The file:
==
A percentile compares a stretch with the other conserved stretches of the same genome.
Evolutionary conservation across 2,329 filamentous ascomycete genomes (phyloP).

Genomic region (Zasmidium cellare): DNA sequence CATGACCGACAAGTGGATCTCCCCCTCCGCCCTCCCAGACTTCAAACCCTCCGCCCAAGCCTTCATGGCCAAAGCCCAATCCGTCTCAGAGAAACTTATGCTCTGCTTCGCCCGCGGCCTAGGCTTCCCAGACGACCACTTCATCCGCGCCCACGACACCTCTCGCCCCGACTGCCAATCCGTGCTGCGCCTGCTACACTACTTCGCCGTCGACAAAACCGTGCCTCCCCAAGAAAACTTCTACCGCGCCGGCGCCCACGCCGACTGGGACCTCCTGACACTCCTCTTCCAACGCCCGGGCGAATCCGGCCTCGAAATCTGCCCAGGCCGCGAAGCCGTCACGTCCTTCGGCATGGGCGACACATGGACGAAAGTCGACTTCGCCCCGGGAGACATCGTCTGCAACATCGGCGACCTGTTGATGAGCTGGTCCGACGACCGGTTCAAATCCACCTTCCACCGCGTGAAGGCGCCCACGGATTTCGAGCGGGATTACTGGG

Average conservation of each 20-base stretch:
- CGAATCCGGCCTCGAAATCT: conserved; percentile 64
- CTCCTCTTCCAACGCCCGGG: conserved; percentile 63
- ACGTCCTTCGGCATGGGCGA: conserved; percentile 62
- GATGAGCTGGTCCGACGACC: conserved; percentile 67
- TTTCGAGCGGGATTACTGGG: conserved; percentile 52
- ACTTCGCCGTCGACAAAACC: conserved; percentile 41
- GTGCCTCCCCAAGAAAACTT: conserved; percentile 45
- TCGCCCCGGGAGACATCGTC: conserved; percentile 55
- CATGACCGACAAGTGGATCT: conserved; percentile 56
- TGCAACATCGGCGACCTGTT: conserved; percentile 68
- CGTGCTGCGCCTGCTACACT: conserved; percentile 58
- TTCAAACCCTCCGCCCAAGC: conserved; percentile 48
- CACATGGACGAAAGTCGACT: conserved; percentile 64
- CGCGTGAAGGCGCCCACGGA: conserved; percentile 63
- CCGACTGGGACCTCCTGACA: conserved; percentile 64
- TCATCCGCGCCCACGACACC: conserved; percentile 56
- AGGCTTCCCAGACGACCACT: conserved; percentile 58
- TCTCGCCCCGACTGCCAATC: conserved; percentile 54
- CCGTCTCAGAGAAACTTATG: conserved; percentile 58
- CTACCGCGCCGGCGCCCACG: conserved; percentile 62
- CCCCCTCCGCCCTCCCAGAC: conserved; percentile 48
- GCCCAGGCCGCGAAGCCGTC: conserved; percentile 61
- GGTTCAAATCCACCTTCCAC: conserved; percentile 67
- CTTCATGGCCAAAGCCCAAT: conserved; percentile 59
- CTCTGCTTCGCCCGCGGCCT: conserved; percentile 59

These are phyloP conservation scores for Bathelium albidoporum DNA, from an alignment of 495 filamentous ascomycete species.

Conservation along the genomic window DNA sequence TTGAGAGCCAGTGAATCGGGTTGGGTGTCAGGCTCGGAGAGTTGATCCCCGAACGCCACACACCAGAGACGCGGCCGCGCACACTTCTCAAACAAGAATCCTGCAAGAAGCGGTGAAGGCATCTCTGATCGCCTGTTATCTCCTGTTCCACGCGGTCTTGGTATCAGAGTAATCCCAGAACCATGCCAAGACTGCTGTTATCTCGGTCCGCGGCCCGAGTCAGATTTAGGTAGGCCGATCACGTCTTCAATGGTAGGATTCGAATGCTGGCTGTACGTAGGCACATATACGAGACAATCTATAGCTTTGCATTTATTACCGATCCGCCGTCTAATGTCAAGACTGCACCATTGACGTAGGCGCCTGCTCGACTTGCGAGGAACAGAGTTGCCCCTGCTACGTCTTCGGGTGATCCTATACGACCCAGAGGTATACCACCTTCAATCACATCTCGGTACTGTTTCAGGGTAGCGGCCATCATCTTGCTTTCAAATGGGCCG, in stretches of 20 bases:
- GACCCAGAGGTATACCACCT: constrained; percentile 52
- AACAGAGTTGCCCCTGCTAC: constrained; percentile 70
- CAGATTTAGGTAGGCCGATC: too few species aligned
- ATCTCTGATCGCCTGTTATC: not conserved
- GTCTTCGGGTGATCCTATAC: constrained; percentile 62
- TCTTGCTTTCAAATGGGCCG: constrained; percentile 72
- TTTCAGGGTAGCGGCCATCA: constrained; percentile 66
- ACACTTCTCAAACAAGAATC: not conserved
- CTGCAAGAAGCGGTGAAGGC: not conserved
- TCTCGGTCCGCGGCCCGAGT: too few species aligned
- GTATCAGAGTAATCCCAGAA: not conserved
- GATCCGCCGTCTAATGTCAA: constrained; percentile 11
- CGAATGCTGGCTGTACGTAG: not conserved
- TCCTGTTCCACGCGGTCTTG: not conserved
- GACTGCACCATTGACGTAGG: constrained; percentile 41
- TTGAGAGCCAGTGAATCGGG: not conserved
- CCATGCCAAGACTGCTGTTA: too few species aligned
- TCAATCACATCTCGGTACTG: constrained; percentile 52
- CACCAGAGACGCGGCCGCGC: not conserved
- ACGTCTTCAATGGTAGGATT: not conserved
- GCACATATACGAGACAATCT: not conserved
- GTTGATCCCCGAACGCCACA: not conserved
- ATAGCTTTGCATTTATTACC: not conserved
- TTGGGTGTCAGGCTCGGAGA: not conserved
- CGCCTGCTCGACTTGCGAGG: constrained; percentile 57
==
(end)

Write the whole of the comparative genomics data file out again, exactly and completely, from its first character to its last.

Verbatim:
A percentile compares a stretch with the other conserved stretches of the same genome.
Evolutionary conservation across 2,329 filamentous ascomycete genomes (phyloP).

Genomic region (Zasmidium cellare): DNA sequence CATGACCGACAAGTGGATCTCCCCCTCCGCCCTCCCAGACTTCAAACCCTCCGCCCAAGCCTTCATGGCCAAAGCCCAATCCGTCTCAGAGAAACTTATGCTCTGCTTCGCCCGCGGCCTAGGCTTCCCAGACGACCACTTCATCCGCGCCCACGACACCTCTCGCCCCGACTGCCAATCCGTGCTGCGCCTGCTACACTACTTCGCCGTCGACAAAACCGTGCCTCCCCAAGAAAACTTCTACCGCGCCGGCGCCCACGCCGACTGGGACCTCCTGACACTCCTCTTCCAACGCCCGGGCGAATCCGGCCTCGAAATCTGCCCAGGCCGCGAAGCCGTCACGTCCTTCGGCATGGGCGACACATGGACGAAAGTCGACTTCGCCCCGGGAGACATCGTCTGCAACATCGGCGACCTGTTGATGAGCTGGTCCGACGACCGGTTCAAATCCACCTTCCACCGCGTGAAGGCGCCCACGGATTTCGAGCGGGATTACTGGG

Average conservation of each 20-base stretch:
- CGAATCCGGCCTCGAAATCT: conserved; percentile 64
- CTCCTCTTCCAACGCCCGGG: conserved; percentile 63
- ACGTCCTTCGGCATGGGCGA: conserved; percentile 62
- GATGAGCTGGTCCGACGACC: conserved; percentile 67
- TTTCGAGCGGGATTACTGGG: conserved; percentile 52
- ACTTCGCCGTCGACAAAACC: conserved; percentile 41
- GTGCCTCCCCAAGAAAACTT: conserved; percentile 45
- TCGCCCCGGGAGACATCGTC: conserved; percentile 55
- CATGACCGACAAGTGGATCT: conserved; percentile 56
- TGCAACATCGGCGACCTGTT: conserved; percentile 68
- CGTGCTGCGCCTGCTACACT: conserved; percentile 58
- TTCAAACCCTCCGCCCAAGC: conserved; percentile 48
- CACATGGACGAAAGTCGACT: conserved; percentile 64
- CGCGTGAAGGCGCCCACGGA: conserved; percentile 63
- CCGACTGGGACCTCCTGACA: conserved; percentile 64
- TCATCCGCGCCCACGACACC: conserved; percentile 56
- AGGCTTCCCAGACGACCACT: conserved; percentile 58
- TCTCGCCCCGACTGCCAATC: conserved; percentile 54
- CCGTCTCAGAGAAACTTATG: conserved; percentile 58
- CTACCGCGCCGGCGCCCACG: conserved; percentile 62
- CCCCCTCCGCCCTCCCAGAC: conserved; percentile 48
- GCCCAGGCCGCGAAGCCGTC: conserved; percentile 61
- GGTTCAAATCCACCTTCCAC: conserved; percentile 67
- CTTCATGGCCAAAGCCCAAT: conserved; percentile 59
- CTCTGCTTCGCCCGCGGCCT: conserved; percentile 59

These are phyloP conservation scores for Bathelium albidoporum DNA, from an alignment of 495 filamentous ascomycete species.

Conservation along the genomic window DNA sequence TTGAGAGCCAGTGAATCGGGTTGGGTGTCAGGCTCGGAGAGTTGATCCCCGAACGCCACACACCAGAGACGCGGCCGCGCACACTTCTCAAACAAGAATCCTGCAAGAAGCGGTGAAGGCATCTCTGATCGCCTGTTATCTCCTGTTCCACGCGGTCTTGGTATCAGAGTAATCCCAGAACCATGCCAAGACTGCTGTTATCTCGGTCCGCGGCCCGAGTCAGATTTAGGTAGGCCGATCACGTCTTCAATGGTAGGATTCGAATGCTGGCTGTACGTAGGCACATATACGAGACAATCTATAGCTTTGCATTTATTACCGATCCGCCGTCTAATGTCAAGACTGCACCATTGACGTAGGCGCCTGCTCGACTTGCGAGGAACAGAGTTGCCCCTGCTACGTCTTCGGGTGATCCTATACGACCCAGAGGTATACCACCTTCAATCACATCTCGGTACTGTTTCAGGGTAGCGGCCATCATCTTGCTTTCAAATGGGCCG, in stretches of 20 bases:
- GACCCAGAGGTATACCACCT: constrained; percentile 52
- AACAGAGTTGCCCCTGCTAC: constrained; percentile 70
- CAGATTTAGGTAGGCCGATC: too few species aligned
- ATCTCTGATCGCCTGTTATC: not conserved
- GTCTTCGGGTGATCCTATAC: constrained; percentile 62
- TCTTGCTTTCAAATGGGCCG: constrained; percentile 72
- TTTCAGGGTAGCGGCCATCA: constrained; percentile 66
- ACACTTCTCAAACAAGAATC: not conserved
- CTGCAAGAAGCGGTGAAGGC: not conserved
- TCTCGGTCCGCGGCCCGAGT: too few species aligned
- GTATCAGAGTAATCCCAGAA: not conserved
- GATCCGCCGTCTAATGTCAA: constrained; percentile 11
- CGAATGCTGGCTGTACGTAG: not conserved
- TCCTGTTCCACGCGGTCTTG: not conserved
- GACTGCACCATTGACGTAGG: constrained; percentile 41
- TTGAGAGCCAGTGAATCGGG: not conserved
- CCATGCCAAGACTGCTGTTA: too few species aligned
- TCAATCACATCTCGGTACTG: constrained; percentile 52
- CACCAGAGACGCGGCCGCGC: not conserved
- ACGTCTTCAATGGTAGGATT: not conserved
- GCACATATACGAGACAATCT: not conserved
- GTTGATCCCCGAACGCCACA: not conserved
- ATAGCTTTGCATTTATTACC: not conserved
- TTGGGTGTCAGGCTCGGAGA: not conserved
- CGCCTGCTCGACTTGCGAGG: constrained; percentile 57